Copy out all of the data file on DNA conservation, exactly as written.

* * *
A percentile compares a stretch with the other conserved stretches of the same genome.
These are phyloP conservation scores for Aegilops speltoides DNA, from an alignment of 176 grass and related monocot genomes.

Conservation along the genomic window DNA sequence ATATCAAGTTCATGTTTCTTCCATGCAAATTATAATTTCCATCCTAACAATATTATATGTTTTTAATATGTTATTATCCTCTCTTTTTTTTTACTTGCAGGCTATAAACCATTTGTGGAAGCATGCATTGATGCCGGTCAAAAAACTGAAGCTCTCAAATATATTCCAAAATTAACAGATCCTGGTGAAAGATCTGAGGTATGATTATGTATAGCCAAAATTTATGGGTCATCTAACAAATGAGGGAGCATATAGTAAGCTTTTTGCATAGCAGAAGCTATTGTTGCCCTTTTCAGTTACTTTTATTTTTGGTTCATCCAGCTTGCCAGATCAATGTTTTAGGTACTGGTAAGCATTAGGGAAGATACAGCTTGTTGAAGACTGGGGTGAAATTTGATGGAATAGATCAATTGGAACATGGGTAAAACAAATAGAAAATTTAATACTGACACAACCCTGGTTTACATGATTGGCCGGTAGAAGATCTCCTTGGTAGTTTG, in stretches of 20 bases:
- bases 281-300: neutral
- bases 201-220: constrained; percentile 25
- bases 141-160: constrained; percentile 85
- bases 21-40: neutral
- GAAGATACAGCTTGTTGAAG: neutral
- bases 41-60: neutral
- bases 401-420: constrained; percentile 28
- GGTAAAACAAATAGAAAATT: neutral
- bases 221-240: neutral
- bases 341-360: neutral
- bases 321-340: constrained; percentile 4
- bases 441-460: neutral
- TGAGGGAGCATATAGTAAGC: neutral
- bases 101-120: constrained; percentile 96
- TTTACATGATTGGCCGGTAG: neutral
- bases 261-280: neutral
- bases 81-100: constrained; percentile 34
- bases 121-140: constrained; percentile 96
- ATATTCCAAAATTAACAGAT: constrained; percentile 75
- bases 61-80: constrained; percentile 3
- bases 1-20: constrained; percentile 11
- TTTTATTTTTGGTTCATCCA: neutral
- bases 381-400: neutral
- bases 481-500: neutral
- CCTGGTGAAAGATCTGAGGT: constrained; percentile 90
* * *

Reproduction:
A percentile compares a stretch with the other conserved stretches of the same genome.
These are phyloP conservation scores for Aegilops speltoides DNA, from an alignment of 176 grass and related monocot genomes.

Conservation along the genomic window DNA sequence ATATCAAGTTCATGTTTCTTCCATGCAAATTATAATTTCCATCCTAACAATATTATATGTTTTTAATATGTTATTATCCTCTCTTTTTTTTTACTTGCAGGCTATAAACCATTTGTGGAAGCATGCATTGATGCCGGTCAAAAAACTGAAGCTCTCAAATATATTCCAAAATTAACAGATCCTGGTGAAAGATCTGAGGTATGATTATGTATAGCCAAAATTTATGGGTCATCTAACAAATGAGGGAGCATATAGTAAGCTTTTTGCATAGCAGAAGCTATTGTTGCCCTTTTCAGTTACTTTTATTTTTGGTTCATCCAGCTTGCCAGATCAATGTTTTAGGTACTGGTAAGCATTAGGGAAGATACAGCTTGTTGAAGACTGGGGTGAAATTTGATGGAATAGATCAATTGGAACATGGGTAAAACAAATAGAAAATTTAATACTGACACAACCCTGGTTTACATGATTGGCCGGTAGAAGATCTCCTTGGTAGTTTG, in stretches of 20 bases:
- bases 281-300: neutral
- bases 201-220: constrained; percentile 25
- bases 141-160: constrained; percentile 85
- bases 21-40: neutral
- GAAGATACAGCTTGTTGAAG: neutral
- bases 41-60: neutral
- bases 401-420: constrained; percentile 28
- GGTAAAACAAATAGAAAATT: neutral
- bases 221-240: neutral
- bases 341-360: neutral
- bases 321-340: constrained; percentile 4
- bases 441-460: neutral
- TGAGGGAGCATATAGTAAGC: neutral
- bases 101-120: constrained; percentile 96
- TTTACATGATTGGCCGGTAG: neutral
- bases 261-280: neutral
- bases 81-100: constrained; percentile 34
- bases 121-140: constrained; percentile 96
- ATATTCCAAAATTAACAGAT: constrained; percentile 75
- bases 61-80: constrained; percentile 3
- bases 1-20: constrained; percentile 11
- TTTTATTTTTGGTTCATCCA: neutral
- bases 381-400: neutral
- bases 481-500: neutral
- CCTGGTGAAAGATCTGAGGT: constrained; percentile 90